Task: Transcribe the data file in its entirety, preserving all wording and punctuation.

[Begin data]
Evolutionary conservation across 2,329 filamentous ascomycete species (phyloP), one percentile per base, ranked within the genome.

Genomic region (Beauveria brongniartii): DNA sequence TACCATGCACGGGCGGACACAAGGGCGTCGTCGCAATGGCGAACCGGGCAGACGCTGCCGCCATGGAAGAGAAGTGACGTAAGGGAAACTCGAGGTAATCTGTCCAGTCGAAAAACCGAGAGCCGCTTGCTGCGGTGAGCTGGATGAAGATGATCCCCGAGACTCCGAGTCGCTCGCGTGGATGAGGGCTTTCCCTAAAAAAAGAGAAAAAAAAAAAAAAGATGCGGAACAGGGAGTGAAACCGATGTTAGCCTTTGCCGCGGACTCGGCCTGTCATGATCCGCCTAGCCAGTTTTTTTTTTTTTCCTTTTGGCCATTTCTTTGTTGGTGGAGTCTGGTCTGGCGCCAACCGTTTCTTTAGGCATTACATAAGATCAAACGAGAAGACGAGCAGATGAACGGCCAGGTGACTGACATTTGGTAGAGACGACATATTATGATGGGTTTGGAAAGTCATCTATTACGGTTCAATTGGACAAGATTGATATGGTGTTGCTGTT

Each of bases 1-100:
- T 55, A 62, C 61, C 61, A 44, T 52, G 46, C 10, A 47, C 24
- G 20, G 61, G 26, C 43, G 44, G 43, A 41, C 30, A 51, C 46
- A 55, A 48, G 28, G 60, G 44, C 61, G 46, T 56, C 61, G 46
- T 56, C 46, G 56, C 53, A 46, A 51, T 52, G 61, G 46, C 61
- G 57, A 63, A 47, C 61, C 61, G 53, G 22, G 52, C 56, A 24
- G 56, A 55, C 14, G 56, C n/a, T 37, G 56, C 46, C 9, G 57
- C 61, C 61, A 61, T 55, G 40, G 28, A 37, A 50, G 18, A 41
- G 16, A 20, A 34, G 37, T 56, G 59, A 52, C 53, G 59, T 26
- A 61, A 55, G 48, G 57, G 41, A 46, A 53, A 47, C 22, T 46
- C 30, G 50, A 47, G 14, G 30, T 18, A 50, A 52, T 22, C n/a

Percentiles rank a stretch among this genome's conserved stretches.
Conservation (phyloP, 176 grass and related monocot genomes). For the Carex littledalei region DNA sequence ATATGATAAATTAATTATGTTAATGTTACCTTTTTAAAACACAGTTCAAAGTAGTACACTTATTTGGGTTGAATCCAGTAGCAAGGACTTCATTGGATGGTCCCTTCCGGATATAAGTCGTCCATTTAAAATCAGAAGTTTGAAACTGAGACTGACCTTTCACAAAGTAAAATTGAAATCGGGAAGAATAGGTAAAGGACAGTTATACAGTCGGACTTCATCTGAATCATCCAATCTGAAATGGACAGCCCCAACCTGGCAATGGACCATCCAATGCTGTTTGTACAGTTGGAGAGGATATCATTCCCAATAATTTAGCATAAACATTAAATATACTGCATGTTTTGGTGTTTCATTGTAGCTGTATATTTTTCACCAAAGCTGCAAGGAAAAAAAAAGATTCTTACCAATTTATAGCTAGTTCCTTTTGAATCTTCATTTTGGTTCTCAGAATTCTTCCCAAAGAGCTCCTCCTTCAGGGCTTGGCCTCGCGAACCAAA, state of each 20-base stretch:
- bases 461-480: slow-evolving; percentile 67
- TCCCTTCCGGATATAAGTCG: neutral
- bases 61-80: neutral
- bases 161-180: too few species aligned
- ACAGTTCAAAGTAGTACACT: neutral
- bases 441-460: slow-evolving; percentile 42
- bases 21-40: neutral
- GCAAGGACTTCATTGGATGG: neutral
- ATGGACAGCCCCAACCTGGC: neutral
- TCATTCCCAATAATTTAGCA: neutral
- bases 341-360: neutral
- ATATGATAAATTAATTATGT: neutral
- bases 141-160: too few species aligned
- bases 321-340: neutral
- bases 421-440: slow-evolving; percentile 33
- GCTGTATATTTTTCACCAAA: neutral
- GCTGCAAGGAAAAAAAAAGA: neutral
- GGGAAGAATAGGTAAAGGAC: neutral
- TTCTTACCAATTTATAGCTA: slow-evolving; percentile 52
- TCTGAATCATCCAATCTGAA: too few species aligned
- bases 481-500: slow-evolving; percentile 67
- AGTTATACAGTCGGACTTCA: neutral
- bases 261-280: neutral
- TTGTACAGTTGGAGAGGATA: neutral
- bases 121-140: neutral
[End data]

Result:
Evolutionary conservation across 2,329 filamentous ascomycete species (phyloP), one percentile per base, ranked within the genome.

Genomic region (Beauveria brongniartii): DNA sequence TACCATGCACGGGCGGACACAAGGGCGTCGTCGCAATGGCGAACCGGGCAGACGCTGCCGCCATGGAAGAGAAGTGACGTAAGGGAAACTCGAGGTAATCTGTCCAGTCGAAAAACCGAGAGCCGCTTGCTGCGGTGAGCTGGATGAAGATGATCCCCGAGACTCCGAGTCGCTCGCGTGGATGAGGGCTTTCCCTAAAAAAAGAGAAAAAAAAAAAAAAGATGCGGAACAGGGAGTGAAACCGATGTTAGCCTTTGCCGCGGACTCGGCCTGTCATGATCCGCCTAGCCAGTTTTTTTTTTTTTCCTTTTGGCCATTTCTTTGTTGGTGGAGTCTGGTCTGGCGCCAACCGTTTCTTTAGGCATTACATAAGATCAAACGAGAAGACGAGCAGATGAACGGCCAGGTGACTGACATTTGGTAGAGACGACATATTATGATGGGTTTGGAAAGTCATCTATTACGGTTCAATTGGACAAGATTGATATGGTGTTGCTGTT

Each of bases 1-100:
- T 55, A 62, C 61, C 61, A 44, T 52, G 46, C 10, A 47, C 24
- G 20, G 61, G 26, C 43, G 44, G 43, A 41, C 30, A 51, C 46
- A 55, A 48, G 28, G 60, G 44, C 61, G 46, T 56, C 61, G 46
- T 56, C 46, G 56, C 53, A 46, A 51, T 52, G 61, G 46, C 61
- G 57, A 63, A 47, C 61, C 61, G 53, G 22, G 52, C 56, A 24
- G 56, A 55, C 14, G 56, C n/a, T 37, G 56, C 46, C 9, G 57
- C 61, C 61, A 61, T 55, G 40, G 28, A 37, A 50, G 18, A 41
- G 16, A 20, A 34, G 37, T 56, G 59, A 52, C 53, G 59, T 26
- A 61, A 55, G 48, G 57, G 41, A 46, A 53, A 47, C 22, T 46
- C 30, G 50, A 47, G 14, G 30, T 18, A 50, A 52, T 22, C n/a

Percentiles rank a stretch among this genome's conserved stretches.
Conservation (phyloP, 176 grass and related monocot genomes). For the Carex littledalei region DNA sequence ATATGATAAATTAATTATGTTAATGTTACCTTTTTAAAACACAGTTCAAAGTAGTACACTTATTTGGGTTGAATCCAGTAGCAAGGACTTCATTGGATGGTCCCTTCCGGATATAAGTCGTCCATTTAAAATCAGAAGTTTGAAACTGAGACTGACCTTTCACAAAGTAAAATTGAAATCGGGAAGAATAGGTAAAGGACAGTTATACAGTCGGACTTCATCTGAATCATCCAATCTGAAATGGACAGCCCCAACCTGGCAATGGACCATCCAATGCTGTTTGTACAGTTGGAGAGGATATCATTCCCAATAATTTAGCATAAACATTAAATATACTGCATGTTTTGGTGTTTCATTGTAGCTGTATATTTTTCACCAAAGCTGCAAGGAAAAAAAAAGATTCTTACCAATTTATAGCTAGTTCCTTTTGAATCTTCATTTTGGTTCTCAGAATTCTTCCCAAAGAGCTCCTCCTTCAGGGCTTGGCCTCGCGAACCAAA, state of each 20-base stretch:
- bases 461-480: slow-evolving; percentile 67
- TCCCTTCCGGATATAAGTCG: neutral
- bases 61-80: neutral
- bases 161-180: too few species aligned
- ACAGTTCAAAGTAGTACACT: neutral
- bases 441-460: slow-evolving; percentile 42
- bases 21-40: neutral
- GCAAGGACTTCATTGGATGG: neutral
- ATGGACAGCCCCAACCTGGC: neutral
- TCATTCCCAATAATTTAGCA: neutral
- bases 341-360: neutral
- ATATGATAAATTAATTATGT: neutral
- bases 141-160: too few species aligned
- bases 321-340: neutral
- bases 421-440: slow-evolving; percentile 33
- GCTGTATATTTTTCACCAAA: neutral
- GCTGCAAGGAAAAAAAAAGA: neutral
- GGGAAGAATAGGTAAAGGAC: neutral
- TTCTTACCAATTTATAGCTA: slow-evolving; percentile 52
- TCTGAATCATCCAATCTGAA: too few species aligned
- bases 481-500: slow-evolving; percentile 67
- AGTTATACAGTCGGACTTCA: neutral
- bases 261-280: neutral
- TTGTACAGTTGGAGAGGATA: neutral
- bases 121-140: neutral